Labor Pains: Because Being in a Union can be Painful

Colorado’s UFCW Admit 50% of Membership Wants Out But Are Forced to Pay Dues

Denver Post columnist Al Lewis reports on something the union bosses really don’t like to talk about; the huge percentage of workers they “represent” who want nothing to do with a union.

Unfortunately, far too many workers are trapped in a union and forced to pay dues just because some workers, at some point, wanted to join. Workers may come and go, but unions can keep their stranglehold long after a majority of workers have decided it’s not worth the price.

And that’s why union boss Ernest Duran is terrified of a Colorado amendment on the ballot that would give workers some measure of freedom:

Half of Colorado’s United Food and Commercial Workers would stop paying union dues if they could, according to the group’s local president.

In a May 1 letter to members, Ernest Duran warns that the right-to-work initiative headed for Colorado’s November ballot would decimate his ranks of dues-paying members.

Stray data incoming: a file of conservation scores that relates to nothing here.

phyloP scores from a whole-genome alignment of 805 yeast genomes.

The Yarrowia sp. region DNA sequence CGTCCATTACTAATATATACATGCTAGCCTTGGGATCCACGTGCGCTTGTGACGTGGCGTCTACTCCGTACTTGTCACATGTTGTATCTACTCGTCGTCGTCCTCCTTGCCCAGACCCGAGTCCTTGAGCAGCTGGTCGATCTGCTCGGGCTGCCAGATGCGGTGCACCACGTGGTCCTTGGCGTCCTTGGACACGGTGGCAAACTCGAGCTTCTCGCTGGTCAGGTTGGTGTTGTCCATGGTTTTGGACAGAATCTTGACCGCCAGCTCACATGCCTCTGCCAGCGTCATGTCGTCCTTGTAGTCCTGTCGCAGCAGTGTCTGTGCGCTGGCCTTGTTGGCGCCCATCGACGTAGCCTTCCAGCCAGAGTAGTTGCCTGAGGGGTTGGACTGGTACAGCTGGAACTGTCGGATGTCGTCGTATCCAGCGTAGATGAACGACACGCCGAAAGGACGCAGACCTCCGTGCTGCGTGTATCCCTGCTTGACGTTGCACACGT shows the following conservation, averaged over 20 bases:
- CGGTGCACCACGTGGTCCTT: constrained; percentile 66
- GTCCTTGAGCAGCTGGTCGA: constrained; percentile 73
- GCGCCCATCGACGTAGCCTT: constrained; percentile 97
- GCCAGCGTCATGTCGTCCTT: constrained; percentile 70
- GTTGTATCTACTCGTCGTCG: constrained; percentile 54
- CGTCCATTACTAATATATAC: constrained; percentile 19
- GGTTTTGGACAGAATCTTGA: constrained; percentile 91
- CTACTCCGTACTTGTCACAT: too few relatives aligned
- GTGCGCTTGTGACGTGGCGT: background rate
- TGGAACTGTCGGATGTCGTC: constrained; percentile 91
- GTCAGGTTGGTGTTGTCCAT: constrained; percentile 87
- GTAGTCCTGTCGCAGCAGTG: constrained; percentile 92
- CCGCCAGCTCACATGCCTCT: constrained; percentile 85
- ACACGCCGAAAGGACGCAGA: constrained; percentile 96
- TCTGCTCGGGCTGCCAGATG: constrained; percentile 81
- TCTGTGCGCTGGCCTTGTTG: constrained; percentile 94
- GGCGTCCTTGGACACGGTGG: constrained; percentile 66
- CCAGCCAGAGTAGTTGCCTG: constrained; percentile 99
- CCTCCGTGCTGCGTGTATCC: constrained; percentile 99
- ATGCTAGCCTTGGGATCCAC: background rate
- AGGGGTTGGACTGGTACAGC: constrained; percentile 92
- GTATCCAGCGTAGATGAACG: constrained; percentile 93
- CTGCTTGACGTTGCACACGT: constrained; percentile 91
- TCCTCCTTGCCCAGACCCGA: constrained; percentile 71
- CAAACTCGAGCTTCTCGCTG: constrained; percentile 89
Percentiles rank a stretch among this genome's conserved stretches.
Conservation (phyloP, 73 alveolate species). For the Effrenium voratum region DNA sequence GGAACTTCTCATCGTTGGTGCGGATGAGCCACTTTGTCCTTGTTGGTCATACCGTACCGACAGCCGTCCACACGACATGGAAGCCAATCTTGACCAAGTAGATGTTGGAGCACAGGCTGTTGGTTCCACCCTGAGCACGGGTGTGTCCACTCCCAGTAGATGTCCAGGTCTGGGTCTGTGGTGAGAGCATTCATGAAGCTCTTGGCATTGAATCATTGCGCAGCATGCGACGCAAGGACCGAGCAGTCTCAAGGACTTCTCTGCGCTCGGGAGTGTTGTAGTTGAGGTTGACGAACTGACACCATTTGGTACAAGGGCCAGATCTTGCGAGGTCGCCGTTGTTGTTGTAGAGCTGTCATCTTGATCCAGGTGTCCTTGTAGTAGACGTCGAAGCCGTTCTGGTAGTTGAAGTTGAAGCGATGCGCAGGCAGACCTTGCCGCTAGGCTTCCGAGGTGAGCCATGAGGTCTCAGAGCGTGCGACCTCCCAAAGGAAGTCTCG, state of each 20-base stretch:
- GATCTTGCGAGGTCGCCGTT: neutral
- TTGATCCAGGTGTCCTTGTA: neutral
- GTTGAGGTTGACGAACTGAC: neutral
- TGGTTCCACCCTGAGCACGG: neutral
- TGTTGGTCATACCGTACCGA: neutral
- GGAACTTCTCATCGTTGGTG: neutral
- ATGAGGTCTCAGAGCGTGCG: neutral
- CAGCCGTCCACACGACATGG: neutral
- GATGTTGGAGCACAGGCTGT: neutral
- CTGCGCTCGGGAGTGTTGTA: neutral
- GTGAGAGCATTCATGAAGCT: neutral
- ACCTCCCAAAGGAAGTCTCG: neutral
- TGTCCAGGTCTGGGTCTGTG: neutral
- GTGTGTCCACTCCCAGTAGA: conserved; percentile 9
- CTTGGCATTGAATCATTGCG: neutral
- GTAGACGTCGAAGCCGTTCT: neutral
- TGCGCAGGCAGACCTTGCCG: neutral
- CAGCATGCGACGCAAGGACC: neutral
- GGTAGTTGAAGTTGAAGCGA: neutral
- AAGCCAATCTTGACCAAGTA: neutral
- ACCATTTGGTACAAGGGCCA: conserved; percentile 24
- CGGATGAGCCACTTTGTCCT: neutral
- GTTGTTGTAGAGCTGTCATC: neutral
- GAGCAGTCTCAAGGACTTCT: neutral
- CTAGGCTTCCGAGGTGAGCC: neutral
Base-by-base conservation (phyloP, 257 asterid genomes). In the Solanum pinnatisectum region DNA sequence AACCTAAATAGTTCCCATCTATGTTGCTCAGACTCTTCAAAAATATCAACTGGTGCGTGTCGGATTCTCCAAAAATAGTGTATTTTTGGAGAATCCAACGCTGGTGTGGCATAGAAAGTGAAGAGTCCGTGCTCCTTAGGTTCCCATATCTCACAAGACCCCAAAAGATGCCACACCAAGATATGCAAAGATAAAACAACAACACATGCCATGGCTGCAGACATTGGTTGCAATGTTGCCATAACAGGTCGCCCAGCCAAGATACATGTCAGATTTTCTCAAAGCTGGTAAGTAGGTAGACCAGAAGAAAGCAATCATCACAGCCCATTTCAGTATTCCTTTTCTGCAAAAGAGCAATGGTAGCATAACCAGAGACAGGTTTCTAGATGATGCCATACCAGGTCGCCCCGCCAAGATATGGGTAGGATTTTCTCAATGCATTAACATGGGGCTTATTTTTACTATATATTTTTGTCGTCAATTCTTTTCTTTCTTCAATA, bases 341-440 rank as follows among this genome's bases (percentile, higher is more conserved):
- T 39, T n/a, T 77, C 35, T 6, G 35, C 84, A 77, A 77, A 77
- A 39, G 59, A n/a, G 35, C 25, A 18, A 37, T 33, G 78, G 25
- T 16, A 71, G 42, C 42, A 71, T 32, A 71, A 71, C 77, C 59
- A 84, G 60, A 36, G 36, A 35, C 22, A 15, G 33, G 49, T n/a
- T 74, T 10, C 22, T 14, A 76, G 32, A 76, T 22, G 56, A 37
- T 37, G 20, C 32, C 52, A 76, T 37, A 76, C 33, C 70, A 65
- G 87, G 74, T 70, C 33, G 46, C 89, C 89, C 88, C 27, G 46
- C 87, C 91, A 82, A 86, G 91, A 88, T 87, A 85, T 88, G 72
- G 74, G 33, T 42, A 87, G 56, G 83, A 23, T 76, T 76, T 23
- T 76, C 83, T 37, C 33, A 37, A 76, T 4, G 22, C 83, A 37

“If this amendment passes, we will enter all future negotiations divided,” Duran wrote. “In my opinion, we will enter with less than 50 percent of the workers as union members.”

If Amendment 47 passes, no one could be forced to pay union dues. Under current state law, those working at union-organized companies may have to pay union dues whether they like it or not.

Sounds like plenty of Rocky Mountain region grocery workers don’t like it. In the right-to-work state of Wyoming, for example, the UFCW counts less than 40 percent of workers at companies where it has organized, Duran laments.

“Before we start to negotiate, we are divided,” Duran wrote. “Unity is the workers’ greatest strength. Less than 40 percent simply cannot fight effectively for 100 percent of the workers.”

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